Rugby union v rugby league on the trading floor: Players swap studs for suits in hour-long trade-off

Joe Hall
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Ugo Monye Harlequins rugby
Former Quins ace Ugo Monye gets to grips with the basics (Source: Afex)

The debate over which rugby code is superior — league or union — was settled on the trading room floor at foreign currency specialists AFEX on Wednesday when current and former union players converted £8.4m worth of trades in an hour while representatives from league offloaded £5.6m.

Harlequins legend and former British and Irish Lions star Ugo Monye were amongst the union team behind the mauling, while league's team of traders for the day included former Great Britain international Garreth Carvell.

"It's quite bizarre, I just gave a ticket and apparently that's worth £400,000," marveled Monye. "It's exciting. You see a lot of ex-rugby players working in the City. They're very generous and willing to give opportunities, like this one."

Read more: Saracens player converts for foreign currency specialist AFEX

​In an event that raised £20,000 for charities Restart Rugby and Rugby League Cares, players swapped the usual surrounds of shorts, studs and mud for stacked trading screens and pinstriped suits.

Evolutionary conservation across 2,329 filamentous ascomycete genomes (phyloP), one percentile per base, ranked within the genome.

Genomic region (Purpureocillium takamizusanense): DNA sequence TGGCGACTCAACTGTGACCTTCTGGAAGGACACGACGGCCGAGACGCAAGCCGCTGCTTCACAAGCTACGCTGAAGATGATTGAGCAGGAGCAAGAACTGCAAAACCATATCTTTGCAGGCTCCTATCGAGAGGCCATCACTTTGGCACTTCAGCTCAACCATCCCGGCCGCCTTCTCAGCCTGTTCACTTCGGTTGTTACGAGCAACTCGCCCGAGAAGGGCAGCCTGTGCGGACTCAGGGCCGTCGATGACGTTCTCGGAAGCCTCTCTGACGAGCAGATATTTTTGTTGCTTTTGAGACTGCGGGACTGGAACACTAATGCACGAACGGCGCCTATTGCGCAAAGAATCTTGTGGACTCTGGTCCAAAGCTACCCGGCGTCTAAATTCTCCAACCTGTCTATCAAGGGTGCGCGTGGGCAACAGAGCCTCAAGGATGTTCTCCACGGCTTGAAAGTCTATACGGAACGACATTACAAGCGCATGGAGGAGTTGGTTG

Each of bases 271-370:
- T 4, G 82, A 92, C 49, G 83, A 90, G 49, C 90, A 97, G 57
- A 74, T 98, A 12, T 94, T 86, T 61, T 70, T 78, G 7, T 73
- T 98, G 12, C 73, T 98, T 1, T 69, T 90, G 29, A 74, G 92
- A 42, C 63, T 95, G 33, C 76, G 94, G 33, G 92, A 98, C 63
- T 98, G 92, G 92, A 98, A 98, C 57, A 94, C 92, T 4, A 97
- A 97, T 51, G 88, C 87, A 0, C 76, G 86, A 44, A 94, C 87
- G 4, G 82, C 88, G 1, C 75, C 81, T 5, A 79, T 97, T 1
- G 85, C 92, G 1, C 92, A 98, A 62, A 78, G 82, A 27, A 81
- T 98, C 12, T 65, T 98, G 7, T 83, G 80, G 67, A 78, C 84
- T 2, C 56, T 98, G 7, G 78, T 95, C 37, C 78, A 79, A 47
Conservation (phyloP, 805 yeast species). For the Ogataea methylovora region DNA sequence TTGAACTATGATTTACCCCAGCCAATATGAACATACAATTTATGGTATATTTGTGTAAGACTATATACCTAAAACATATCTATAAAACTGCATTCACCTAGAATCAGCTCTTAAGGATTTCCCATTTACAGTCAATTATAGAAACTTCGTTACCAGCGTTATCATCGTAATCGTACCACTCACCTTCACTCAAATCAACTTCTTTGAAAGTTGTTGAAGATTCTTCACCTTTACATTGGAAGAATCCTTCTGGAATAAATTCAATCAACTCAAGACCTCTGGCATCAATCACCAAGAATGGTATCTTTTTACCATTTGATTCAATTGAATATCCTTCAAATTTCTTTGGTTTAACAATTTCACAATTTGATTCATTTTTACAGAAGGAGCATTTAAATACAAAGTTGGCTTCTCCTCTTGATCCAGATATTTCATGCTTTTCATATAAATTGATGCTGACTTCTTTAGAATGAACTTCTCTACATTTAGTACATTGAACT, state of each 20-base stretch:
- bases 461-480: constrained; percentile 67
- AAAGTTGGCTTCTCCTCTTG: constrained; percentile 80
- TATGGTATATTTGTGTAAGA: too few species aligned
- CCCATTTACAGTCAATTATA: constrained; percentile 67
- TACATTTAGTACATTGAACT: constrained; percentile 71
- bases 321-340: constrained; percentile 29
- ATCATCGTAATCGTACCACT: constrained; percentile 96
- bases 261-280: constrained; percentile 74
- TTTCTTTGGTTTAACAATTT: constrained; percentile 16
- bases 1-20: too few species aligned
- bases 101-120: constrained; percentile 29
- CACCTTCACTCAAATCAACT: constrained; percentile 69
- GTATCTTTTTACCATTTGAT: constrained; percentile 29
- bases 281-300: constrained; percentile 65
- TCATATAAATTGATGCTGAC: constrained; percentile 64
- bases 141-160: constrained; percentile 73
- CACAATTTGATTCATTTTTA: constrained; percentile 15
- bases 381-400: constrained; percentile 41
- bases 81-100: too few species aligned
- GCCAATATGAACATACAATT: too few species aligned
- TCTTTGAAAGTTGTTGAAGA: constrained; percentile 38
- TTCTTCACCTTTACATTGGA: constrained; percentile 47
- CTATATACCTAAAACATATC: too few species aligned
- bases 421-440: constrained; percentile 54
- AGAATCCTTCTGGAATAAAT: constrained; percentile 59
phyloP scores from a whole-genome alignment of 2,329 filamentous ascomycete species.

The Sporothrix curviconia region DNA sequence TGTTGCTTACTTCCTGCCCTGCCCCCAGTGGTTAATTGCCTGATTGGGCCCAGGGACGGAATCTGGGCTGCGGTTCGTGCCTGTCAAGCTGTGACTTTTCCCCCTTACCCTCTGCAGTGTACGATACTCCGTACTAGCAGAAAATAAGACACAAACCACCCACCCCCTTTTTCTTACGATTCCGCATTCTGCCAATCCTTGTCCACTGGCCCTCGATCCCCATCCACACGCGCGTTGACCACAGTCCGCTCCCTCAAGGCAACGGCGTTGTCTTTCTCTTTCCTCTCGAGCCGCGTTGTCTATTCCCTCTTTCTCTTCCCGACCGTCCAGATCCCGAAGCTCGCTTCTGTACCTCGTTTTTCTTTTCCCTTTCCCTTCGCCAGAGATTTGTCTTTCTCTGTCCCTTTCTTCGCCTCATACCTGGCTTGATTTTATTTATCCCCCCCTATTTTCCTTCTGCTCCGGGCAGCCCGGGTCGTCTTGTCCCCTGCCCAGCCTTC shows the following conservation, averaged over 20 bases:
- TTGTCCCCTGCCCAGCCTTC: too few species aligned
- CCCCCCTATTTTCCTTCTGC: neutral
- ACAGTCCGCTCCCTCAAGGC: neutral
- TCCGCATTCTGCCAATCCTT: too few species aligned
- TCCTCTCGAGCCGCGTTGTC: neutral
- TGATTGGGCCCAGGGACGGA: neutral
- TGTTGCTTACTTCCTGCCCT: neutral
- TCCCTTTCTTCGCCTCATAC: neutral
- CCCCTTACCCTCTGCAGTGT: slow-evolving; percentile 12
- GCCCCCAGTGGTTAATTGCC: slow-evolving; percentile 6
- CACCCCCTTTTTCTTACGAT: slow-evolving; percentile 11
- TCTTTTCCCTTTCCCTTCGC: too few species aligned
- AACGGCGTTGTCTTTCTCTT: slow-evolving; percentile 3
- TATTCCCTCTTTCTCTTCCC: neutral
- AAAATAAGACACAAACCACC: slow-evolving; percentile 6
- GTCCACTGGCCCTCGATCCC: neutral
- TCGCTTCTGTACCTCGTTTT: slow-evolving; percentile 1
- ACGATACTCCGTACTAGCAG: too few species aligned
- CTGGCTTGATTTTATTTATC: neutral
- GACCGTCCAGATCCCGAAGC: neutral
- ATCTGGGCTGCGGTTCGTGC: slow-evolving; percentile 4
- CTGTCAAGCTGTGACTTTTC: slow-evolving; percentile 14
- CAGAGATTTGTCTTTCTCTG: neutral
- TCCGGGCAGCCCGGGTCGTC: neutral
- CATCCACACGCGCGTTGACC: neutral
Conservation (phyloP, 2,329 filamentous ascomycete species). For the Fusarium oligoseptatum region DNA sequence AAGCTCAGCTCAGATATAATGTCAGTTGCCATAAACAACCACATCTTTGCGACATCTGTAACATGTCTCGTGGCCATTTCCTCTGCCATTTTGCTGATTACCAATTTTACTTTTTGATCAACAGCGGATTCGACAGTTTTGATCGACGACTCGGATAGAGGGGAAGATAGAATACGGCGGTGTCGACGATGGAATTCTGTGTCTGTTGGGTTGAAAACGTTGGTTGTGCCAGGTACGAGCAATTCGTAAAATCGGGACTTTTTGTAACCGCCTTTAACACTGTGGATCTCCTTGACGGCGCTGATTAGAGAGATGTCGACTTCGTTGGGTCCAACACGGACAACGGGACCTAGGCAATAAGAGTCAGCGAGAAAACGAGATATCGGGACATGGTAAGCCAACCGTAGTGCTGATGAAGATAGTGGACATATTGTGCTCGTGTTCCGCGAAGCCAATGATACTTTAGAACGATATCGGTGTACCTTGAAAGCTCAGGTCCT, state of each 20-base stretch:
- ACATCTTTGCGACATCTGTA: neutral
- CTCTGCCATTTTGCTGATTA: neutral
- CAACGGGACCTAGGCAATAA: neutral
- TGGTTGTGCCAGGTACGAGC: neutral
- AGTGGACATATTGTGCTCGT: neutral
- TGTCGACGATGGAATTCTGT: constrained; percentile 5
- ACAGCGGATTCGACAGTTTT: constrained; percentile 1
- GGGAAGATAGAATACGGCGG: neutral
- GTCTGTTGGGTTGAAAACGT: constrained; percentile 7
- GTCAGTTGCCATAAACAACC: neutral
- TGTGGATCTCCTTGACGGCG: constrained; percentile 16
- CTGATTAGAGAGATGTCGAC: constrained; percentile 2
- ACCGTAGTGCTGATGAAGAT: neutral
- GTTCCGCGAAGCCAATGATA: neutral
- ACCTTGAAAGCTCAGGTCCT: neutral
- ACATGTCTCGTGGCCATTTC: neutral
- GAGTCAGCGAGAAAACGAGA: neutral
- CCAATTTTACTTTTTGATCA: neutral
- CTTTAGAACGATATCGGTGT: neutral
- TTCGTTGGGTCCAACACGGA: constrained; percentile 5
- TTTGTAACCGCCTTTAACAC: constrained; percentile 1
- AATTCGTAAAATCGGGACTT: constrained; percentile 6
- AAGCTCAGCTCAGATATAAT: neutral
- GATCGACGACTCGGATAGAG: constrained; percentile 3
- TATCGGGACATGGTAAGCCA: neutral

Yet despite some obvious differences between the professions, many aspects remain the same between the changing room and the trading floor including the competitiveness and camaraderie between the teams.

"After watching the Wolf of Wall Street and The Big Short, I found this quite interesting," said London Irish flanker Conor Gilsenan. "I'm sure they're keeping it quite PG in front of us today but there seems to be the same mentality, a lot of lively characters."

Restart Rugby, the official charity of the Rugby Player's Association, offer players both post-playing career planning, education and financial support to deal with catastrophic injury — an increasing risk for today's larger than ever before players.

"When you get a few knocks you realise how fickle it [a playing career] is," said Gilsenan, whose playing time was significantly curtailed by concussions and other injuries last year.

The City remains a popular destination for many players. "The disciplines are already inside of them, they've got the right mantra they work their lives to," said Tony Rea, former chief executive and head coach of the London Broncos. "Their challenge afterwards is to maintain those core soft skills and work to learn hard skills."